Monday, May 25, 2015

test box

I have a new box design based on laminating a number of thin strips of wood to prepare the stock. The lamination was crosscut at a 55 degree angle, and then glued using Gorilla Glue to a piece of mahogany. After trimming on the table saw and squaring the ends, I used a 1 in. forstner bit in the drill press to bore a hole at the center, and used the router table and a custom fence to turn the inside of the lid to fit the hole.

This is one of the boxes I'm making for my book on tiny boxes, and I'm curious what my readers think. You can use the comments function below to provide feedback.

It will be more beautiful when it has been sanded and a finish has been applied to give the natural colors of the wood greater contrast.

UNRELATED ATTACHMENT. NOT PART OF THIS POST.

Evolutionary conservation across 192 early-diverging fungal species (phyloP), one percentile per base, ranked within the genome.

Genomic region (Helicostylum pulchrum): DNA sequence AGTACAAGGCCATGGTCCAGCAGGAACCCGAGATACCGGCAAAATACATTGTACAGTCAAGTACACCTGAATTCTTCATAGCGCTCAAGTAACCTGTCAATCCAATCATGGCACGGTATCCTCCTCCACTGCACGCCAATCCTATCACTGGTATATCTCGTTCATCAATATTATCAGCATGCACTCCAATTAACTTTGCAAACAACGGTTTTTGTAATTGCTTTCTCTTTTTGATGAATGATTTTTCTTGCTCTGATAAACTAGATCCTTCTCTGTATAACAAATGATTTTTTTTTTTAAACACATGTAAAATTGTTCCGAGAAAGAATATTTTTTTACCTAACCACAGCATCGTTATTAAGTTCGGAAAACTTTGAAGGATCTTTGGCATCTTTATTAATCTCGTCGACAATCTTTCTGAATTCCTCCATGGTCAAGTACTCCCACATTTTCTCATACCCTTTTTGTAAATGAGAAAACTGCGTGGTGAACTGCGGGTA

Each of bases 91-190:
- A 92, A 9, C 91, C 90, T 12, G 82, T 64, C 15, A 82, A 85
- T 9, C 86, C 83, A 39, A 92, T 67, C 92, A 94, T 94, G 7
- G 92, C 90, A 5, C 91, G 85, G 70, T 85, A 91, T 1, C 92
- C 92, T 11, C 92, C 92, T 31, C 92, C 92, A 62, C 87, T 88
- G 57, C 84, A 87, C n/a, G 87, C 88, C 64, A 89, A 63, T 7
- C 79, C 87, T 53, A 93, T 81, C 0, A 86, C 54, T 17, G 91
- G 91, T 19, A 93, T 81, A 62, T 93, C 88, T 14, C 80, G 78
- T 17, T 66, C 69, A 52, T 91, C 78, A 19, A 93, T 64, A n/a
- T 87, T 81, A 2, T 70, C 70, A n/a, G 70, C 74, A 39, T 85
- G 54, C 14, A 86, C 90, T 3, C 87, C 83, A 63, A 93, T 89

With school out for the summer, I am cleaning the school wood shop, getting ready for my ESSA class in making Scandinavian bent wood boxes, and working on school end-of-year conference reports.

Make, fix and create...


  1. Hi - great looking box - can you tell me what the woods you used in your lamination? The colours are very complimentary - even unfinshed

  2. Matt, The woods in the lamination are walnut, cherry, maple, mahogany, sassafras and padauk. It is unusual for me to use non-native woods, but the mahogany and padauk were given to me.

  3. Doug, Nice design. The juxtaposition of the laminates with the solid mahogany not only catches the eye but makes it work to resolve the tension. Thank you for continuing to share your boundless creativity.
    Roger Beaubien, Lake Shore, MN

  4. Thanks, Roger. My first inclination was to use the lamination to create a herring bone pattern. But that tends to be so immediately recognizable as a design motif. I at first had questions about the pattern used, which was why I decided to ask my readers. One of my design objectives is to create a sense of "effective surprise." That means taking what is known and comfortable to us, and pushing it in directions that lead us to think or feel.

    My wife also approves of the design.